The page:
CSR Metrics: Measure and manage the meaningful
Value to you and your stakeholders *internal and external* must be the foundation of metrics and management systems. Don’t even think of metrics until you understand your value propositions.
Get this right and your metrics and management systems will help you to create more value, do it more efficiently and facilitate stakeholder relations at the same time.
When planning your CSR project you should have answered the WHY questions: What value for the company? What value for society and key stakeholders? What environmental impact and value.
Your metrics and management systems should help you understand, track and optimize impact and value across these dimensions; helping you to efficiently deliver on the WHY of your project.
The specifics of what to track and measure often not so clear. That is OK. Often the process of setting up impact measurement frameworks can be as valuable as implementing the program.
Start by engaging key stakeholders, including internal stakeholders, on the value/why questions, what success will look like and what metrics will help you understand your progress towards success.
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You may well find that their vision of success and how you measure progress towards it is different than yours. That is fine, good actually. The process of understanding their vision and helping them to understand yours will not only make your impact measurement framework stronger, it will help to develop consensus and buy-in.
I’ve seen many CSR projects, and even businesses and careers, run into big problems, and even flat out fail, because the front end work of developing consensus on what success looks like wasn’t done.
The start of a project generally has blue sky, sunshine and the goodwill to give you room to facilitate a shared vision of success and the key metrics to track, and how to track and manage them. Use this time wisely.
If you’ve been asked to support the development of a local school, how do you measure success? By staying on time and budget with construction? That is certainly important, and needs to be managed, but that likely has nothing to do with the WHY, the value the community was looking for when they identified it as a priority.
Before you agree to the project is the time to engage on what success looks like and how you track and measure it. Is it number of students? Graduates? Students going on to post secondary? Attracting and retaining teachers? Or what else? And over what timeframe. What is the role and responsibility of each key stakeholder in achieving success?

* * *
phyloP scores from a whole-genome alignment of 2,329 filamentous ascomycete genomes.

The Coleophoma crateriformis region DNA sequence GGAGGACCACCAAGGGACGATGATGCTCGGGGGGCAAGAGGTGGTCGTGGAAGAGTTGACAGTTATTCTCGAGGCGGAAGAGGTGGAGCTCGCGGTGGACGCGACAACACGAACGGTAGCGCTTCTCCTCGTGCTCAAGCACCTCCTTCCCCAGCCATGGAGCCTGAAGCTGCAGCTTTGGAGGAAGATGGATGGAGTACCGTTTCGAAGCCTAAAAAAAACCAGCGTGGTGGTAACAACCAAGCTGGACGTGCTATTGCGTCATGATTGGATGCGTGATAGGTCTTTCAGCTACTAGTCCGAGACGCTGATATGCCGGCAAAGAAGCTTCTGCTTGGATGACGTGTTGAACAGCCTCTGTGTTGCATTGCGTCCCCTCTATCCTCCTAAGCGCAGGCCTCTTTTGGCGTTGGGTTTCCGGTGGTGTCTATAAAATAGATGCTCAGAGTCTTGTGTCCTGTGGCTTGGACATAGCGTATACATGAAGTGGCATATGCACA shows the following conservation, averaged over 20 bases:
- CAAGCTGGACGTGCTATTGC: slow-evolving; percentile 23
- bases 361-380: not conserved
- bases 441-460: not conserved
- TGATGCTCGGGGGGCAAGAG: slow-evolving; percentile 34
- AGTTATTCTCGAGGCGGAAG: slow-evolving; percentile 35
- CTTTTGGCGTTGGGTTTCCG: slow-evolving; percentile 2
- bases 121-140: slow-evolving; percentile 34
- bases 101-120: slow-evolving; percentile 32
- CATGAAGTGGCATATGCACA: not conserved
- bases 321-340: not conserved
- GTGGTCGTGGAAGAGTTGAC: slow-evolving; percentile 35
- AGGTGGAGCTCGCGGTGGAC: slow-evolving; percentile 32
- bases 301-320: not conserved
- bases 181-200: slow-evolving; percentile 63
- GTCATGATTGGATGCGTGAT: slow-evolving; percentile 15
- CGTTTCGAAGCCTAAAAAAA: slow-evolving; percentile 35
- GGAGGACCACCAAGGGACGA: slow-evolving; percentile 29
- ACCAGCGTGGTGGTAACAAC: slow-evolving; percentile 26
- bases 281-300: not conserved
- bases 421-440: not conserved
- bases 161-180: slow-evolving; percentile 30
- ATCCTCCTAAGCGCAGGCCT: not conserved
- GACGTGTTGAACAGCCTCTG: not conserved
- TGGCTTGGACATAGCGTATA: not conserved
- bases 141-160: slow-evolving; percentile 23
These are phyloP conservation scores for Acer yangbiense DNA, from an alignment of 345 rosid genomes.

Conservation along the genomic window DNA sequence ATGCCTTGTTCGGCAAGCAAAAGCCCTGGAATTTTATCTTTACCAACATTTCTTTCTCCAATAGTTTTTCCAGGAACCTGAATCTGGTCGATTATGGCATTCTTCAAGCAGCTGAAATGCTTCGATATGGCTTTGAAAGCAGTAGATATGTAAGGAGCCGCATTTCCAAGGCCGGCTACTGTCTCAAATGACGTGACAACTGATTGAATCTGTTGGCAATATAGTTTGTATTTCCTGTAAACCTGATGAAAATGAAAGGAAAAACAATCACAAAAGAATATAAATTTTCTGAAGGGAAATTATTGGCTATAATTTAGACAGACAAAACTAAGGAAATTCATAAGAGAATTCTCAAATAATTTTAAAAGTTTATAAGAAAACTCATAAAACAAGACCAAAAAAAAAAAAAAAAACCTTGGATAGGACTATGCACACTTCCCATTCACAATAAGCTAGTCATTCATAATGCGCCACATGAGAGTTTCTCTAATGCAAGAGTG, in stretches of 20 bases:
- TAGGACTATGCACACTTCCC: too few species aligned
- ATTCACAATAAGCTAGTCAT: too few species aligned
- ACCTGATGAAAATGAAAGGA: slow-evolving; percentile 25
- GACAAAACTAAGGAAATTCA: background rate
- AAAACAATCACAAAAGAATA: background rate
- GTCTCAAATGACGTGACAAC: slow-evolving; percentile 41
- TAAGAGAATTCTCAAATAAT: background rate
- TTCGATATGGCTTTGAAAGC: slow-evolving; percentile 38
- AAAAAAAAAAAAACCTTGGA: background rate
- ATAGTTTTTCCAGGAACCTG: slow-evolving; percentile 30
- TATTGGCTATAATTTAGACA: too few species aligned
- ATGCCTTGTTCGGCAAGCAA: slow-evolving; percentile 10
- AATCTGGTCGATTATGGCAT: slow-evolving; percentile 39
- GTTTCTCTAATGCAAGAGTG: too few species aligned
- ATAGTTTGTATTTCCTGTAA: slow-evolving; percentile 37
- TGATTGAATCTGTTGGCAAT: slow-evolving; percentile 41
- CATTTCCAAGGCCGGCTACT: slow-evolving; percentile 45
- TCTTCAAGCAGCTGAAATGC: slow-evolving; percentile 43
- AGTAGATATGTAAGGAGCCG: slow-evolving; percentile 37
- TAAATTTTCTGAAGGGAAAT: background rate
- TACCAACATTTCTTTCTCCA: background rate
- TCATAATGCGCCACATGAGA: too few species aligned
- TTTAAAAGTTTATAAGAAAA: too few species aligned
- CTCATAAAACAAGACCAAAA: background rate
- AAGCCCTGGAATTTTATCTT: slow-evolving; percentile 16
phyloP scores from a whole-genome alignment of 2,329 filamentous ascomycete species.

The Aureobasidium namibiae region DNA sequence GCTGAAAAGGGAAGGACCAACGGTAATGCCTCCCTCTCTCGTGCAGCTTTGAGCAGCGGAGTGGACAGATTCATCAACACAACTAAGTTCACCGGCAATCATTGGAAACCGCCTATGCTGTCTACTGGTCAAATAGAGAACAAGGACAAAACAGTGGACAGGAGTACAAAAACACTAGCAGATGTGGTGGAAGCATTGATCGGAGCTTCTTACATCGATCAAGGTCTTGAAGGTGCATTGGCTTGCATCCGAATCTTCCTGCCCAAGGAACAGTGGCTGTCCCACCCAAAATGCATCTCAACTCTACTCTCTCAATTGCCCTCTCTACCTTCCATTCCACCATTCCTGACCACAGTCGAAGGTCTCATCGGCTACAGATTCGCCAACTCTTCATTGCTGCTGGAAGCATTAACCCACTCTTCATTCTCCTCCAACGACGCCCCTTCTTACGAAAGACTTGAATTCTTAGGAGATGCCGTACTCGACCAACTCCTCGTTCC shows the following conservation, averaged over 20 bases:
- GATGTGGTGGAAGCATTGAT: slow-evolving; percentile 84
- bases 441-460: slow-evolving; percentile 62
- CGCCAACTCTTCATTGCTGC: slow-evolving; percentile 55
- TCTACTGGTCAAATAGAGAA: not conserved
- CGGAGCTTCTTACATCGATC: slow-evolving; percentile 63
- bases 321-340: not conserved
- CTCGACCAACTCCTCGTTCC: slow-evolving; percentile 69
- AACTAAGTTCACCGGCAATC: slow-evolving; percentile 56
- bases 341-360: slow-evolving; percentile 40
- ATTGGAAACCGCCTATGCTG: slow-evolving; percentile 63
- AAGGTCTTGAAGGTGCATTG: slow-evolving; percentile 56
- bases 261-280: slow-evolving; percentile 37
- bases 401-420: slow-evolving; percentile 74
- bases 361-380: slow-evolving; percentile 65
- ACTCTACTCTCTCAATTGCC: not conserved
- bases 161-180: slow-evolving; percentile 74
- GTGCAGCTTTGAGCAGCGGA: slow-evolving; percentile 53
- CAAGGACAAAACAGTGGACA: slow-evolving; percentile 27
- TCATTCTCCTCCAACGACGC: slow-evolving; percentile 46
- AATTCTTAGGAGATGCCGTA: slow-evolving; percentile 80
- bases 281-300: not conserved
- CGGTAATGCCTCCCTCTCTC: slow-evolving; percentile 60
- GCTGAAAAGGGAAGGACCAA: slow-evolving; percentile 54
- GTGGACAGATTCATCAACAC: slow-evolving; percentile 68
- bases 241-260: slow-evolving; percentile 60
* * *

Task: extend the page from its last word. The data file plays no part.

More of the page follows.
There are no universal answers? There are some near universal questions though and if you don’t address them with stakeholders you add risk and complexity:
- Why should you do this particular project and not something else? (this discussion should have taken place during prioritization and planning, but it is worth revisiting)
- What is the value for key internal and external stakeholders?
- What indicators will demonstrate progress towards achieving that value?
- How do we track them?
- What is each stakeholder’s responsibility in the process?
Having that discussion early in the process and revisiting it regularly will help you to get the metrics and management right and will help to facilitate stakeholder buy-in and ownership. And, don’t forget to have this discussion with internal stakeholders as well as external ones. Smart CSR will have meaningful value inside and outside the company.
At CSR Training Institute we understand that integrating Corporate Social Responsibility into your business value strategy can seem overwhelming. That’s why we are here to help. If you are struggling to move forward, we will work with you to cut through the confusion and help you align business, social and environmental performance goals.
If you would like to speak to me about how a value-centric strategic approach to CSR can help your business leverage social capital to deliver more value, email me at firstname.lastname@example.org.